It’s almost inevitable that advisers will need to talk to clients about sensitive subjects. This might be when discussing their past medical history or if a claim needs to be made, perhaps if a diagnosis occurs. It’s therefore crucial that clients are treated in a way that feels human and appropriate to their needs. Being open and understanding around the subject of mental health is a soft skill that can not only help put a client at ease when sharing personal information, it can also help them feel like they have an adviser who genuinely cares.

2. Provide peace of mind

Delays in accessing the right support and treatment can often exacerbate mental health issues and lead to a deterioration of someone’s condition. With concerns around waiting lists and access to care likely to be top of people’s minds at the moment, having PMI in place can provide real peace of mind.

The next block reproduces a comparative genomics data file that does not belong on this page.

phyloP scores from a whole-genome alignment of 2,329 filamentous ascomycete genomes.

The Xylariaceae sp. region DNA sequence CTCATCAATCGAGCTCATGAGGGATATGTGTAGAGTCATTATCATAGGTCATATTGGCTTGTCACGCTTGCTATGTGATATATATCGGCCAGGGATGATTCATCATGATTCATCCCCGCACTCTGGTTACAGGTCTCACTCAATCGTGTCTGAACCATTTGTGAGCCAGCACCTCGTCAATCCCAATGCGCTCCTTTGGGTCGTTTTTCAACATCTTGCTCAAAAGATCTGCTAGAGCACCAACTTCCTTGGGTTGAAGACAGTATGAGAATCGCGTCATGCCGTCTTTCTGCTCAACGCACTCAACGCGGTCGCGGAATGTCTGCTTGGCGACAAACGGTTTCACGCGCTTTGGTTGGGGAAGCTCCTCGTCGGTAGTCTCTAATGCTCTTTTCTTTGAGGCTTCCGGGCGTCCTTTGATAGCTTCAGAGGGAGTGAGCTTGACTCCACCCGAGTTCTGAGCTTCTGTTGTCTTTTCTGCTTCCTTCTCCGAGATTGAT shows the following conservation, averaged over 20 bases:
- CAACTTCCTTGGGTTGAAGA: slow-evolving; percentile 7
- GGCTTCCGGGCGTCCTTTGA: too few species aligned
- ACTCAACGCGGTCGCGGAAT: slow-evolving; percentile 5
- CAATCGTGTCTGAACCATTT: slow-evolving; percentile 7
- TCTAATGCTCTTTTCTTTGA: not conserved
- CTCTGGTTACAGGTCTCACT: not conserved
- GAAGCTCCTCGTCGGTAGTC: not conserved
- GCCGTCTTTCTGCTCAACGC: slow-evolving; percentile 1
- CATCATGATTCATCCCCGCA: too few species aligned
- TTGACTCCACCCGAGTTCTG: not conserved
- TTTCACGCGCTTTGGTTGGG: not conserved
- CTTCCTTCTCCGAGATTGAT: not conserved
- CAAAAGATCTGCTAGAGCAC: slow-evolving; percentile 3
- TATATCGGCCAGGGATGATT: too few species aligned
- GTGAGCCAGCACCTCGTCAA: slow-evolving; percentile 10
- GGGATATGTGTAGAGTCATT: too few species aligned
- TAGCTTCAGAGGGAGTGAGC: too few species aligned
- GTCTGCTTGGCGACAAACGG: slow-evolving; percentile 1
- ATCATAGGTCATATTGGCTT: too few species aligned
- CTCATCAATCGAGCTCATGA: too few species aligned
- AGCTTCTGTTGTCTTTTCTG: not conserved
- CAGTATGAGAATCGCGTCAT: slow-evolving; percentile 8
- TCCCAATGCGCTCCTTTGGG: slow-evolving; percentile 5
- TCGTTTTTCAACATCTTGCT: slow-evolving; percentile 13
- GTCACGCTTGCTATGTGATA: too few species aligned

From helping to alleviate the anxiety of waiting and hoping for a positive outcome, to the possibility of being forced out of work and the associated money worries that brings, health insurance can ensure clients have one less thing to worry about. They’ll also have quick and easy access to the right care.

3. Access to Talking Therapies

We know that Talking Therapies – such as counselling and CBT - can provide significant benefits in the treatment of mental health, but that access to services isn’t always easy. For PMI applicants, they also face the possibility that their past medical history could lead to exclusions.